Health Minister Tony Abbott has been forced to withdraw comments after asking whether there were any Australians left in the Labor Party.
Opposition MPs booed and jeered in Question Time after Mr Abbott referred to Cambodian, Vietnamese, Spanish and Greek Labor Party members—then asked where the Australians were.
A day after defending multiculturalism in a newspaper column, Mr Abbott questioned the ethnic branch-stacking in the Victorian ALP, where several sitting members in safe seats are facing preselection challenges.
Labor’s Bob Sercombe yesterday pulled out of the pre-selection race for his seat of Maribyrnong, conceding he could not win.
Six other MPs also face challenges, including Simon Crean who is under pressure from union boss Martin Pakula in the Melbourne seat of Hotham.
“Mr Pakula may be very appealing to Cambodian speaking people who are just two per cent of the electorate of Hotham but they’re 30 per cent of the Labor pre-selectors of Hotham,” Mr Abbott said. “I’m reading in The Australian last Friday, he’s (Mr Crean) still got the Greek branches but he’s lost the Spanish branches and he’s lost the Vietnamese branches as well as the Cambodian branches.
“And I couldn’t help but think—are there any Australians left in the so-called Australian Labor Party today?”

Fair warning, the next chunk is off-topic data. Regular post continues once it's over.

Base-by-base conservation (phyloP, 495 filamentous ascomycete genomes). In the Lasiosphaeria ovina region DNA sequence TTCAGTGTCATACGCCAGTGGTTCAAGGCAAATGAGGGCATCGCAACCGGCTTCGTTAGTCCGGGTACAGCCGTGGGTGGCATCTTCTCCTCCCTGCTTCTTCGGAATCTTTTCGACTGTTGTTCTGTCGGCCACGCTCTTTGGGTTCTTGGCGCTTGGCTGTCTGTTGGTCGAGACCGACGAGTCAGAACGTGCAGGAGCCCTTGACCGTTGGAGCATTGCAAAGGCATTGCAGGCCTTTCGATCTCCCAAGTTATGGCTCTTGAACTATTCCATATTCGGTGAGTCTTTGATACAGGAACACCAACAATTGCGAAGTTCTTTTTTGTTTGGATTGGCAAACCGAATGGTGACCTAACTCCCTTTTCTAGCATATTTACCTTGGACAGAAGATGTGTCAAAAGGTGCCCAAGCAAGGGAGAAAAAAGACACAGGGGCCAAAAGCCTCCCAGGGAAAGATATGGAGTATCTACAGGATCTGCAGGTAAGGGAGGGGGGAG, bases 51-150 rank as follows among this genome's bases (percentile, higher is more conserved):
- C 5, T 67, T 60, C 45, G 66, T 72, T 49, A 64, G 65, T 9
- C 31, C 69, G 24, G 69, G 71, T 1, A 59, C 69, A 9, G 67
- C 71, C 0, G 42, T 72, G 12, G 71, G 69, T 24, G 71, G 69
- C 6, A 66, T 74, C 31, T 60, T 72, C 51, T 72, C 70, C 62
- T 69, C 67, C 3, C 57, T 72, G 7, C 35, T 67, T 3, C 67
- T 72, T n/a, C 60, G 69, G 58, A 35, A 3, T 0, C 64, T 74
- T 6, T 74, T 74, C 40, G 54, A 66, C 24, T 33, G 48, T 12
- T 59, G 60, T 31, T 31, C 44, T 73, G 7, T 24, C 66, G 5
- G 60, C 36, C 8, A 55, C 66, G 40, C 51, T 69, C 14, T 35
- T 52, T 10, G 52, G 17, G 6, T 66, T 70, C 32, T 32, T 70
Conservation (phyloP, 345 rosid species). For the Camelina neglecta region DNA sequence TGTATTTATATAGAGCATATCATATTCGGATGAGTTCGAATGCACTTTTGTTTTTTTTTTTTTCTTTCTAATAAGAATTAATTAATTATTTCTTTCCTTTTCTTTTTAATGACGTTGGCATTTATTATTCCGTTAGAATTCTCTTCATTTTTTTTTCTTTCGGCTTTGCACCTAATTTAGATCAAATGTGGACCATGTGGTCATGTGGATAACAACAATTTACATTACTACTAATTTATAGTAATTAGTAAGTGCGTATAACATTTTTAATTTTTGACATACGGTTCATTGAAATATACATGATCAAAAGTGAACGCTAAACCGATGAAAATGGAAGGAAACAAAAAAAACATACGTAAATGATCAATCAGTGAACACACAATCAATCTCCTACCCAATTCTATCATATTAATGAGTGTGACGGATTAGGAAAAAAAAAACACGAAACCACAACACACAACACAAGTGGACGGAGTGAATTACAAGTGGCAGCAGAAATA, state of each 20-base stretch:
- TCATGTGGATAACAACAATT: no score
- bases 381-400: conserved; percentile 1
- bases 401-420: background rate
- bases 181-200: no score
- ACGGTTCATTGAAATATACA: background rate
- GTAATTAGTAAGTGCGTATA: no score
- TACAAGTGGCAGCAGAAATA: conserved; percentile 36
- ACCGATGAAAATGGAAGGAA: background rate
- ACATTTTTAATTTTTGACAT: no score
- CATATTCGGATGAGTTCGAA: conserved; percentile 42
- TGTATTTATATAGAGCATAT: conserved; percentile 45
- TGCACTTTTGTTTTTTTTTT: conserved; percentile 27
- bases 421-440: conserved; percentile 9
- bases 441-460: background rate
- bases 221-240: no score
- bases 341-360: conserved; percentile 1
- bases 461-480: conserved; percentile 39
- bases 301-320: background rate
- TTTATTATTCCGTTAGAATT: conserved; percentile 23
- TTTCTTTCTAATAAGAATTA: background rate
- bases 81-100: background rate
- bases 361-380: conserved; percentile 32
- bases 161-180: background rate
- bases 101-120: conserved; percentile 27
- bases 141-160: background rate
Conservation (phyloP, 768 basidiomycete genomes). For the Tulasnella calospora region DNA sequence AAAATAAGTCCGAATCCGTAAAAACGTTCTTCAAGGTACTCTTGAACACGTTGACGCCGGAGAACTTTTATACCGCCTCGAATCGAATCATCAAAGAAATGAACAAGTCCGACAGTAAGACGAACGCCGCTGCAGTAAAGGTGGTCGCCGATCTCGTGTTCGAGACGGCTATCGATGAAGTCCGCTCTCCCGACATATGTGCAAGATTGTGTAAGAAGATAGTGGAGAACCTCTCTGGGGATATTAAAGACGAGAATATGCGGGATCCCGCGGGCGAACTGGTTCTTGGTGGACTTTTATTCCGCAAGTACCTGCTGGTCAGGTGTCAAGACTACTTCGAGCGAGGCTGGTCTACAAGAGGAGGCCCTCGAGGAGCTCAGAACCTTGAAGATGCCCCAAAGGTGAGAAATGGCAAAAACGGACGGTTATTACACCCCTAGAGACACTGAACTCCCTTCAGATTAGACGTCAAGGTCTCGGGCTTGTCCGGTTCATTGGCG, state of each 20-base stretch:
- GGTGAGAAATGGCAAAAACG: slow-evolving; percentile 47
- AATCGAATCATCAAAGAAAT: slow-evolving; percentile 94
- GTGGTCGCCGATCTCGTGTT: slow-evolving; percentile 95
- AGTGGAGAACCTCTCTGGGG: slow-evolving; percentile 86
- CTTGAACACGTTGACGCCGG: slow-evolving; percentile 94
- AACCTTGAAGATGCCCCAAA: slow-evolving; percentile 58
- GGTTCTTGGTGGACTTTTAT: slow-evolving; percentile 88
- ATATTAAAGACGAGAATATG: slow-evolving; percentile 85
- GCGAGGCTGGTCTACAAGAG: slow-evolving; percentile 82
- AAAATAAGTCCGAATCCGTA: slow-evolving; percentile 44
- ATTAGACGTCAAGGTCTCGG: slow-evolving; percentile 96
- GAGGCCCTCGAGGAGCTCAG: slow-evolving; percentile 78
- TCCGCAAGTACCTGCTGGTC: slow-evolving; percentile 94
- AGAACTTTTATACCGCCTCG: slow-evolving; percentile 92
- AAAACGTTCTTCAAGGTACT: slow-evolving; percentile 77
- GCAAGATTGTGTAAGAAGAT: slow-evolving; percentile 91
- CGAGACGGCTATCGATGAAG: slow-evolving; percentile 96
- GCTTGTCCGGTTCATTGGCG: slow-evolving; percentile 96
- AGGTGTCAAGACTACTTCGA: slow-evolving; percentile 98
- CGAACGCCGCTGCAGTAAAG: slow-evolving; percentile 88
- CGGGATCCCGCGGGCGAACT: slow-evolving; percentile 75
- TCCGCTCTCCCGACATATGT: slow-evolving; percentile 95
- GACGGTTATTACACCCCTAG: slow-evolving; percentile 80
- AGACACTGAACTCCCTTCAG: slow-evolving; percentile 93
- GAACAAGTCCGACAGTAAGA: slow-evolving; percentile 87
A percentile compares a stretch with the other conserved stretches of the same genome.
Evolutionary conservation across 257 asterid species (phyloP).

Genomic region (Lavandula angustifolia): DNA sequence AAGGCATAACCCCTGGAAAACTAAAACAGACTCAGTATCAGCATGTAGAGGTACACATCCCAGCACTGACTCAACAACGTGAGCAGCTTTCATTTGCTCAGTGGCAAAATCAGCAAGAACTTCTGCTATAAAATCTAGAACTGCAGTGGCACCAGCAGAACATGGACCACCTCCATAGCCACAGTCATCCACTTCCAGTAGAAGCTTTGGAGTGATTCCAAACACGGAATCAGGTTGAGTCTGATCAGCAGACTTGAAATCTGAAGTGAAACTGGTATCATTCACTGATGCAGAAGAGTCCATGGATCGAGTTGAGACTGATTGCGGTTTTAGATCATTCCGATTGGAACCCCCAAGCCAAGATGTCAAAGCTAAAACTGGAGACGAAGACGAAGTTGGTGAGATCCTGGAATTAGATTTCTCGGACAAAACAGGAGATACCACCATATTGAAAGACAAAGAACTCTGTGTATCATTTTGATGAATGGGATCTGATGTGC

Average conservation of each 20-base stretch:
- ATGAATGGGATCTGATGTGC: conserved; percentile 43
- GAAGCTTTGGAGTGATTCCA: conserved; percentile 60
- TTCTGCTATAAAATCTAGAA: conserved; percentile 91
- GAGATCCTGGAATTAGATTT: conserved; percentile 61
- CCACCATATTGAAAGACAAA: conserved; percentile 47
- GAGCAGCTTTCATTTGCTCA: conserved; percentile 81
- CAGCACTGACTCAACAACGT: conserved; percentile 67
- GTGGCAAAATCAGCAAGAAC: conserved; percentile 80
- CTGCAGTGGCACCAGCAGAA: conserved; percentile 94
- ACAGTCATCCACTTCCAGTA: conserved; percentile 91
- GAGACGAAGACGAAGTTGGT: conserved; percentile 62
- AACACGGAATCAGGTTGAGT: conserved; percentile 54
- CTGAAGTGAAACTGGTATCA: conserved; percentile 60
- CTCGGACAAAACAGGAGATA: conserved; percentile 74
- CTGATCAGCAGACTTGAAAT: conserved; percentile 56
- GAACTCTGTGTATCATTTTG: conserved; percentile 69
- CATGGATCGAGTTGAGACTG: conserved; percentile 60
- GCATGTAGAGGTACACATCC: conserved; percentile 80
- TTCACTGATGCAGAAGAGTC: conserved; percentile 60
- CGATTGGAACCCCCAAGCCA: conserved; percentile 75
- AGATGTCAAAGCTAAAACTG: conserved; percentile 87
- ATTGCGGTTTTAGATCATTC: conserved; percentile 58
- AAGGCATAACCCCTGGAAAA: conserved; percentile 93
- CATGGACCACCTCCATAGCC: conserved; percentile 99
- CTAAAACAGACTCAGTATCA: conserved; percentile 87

Opposition frontbencher Anthony Albanese, whose inner-Sydney electorate of Grayndler has a large non-English speaking population, immediately objected.
“My point of order, Mr Speaker, is for the minister to withdraw that extraordinarily outrageous slur on every Australian who doesn’t have an Anglo-Celtic name in this country,” Mr Albanese said.
“We’ve heard the dog whistle from this mob one after the other, but this minister as usual has gone too far and I ask him to withdraw it.”
Speaker David Hawker said he did not find the comment offensive.
“Well Mr Speaker, I did and 46 per cent of my electorate will find that offensive as well,” Mr Albanese said.
Mr Abbott withdrew the comment but accused Labor of pigeonholing people by their race.
“I’m happy to withdraw anything that’s given him offence but I say this—I think the Australian people are entitled to reject the way the Australian Labor Party constantly puts people into ethnic, you know, that’s what they’re trying to do to people,” Mr Abbott said.
Mr Abbott’s comments come after Prime Minister John Howard described the Muslim burqa as confronting and Treasurer Peter Costello said radical Muslims should move to another country if they wanted to live under sharia law.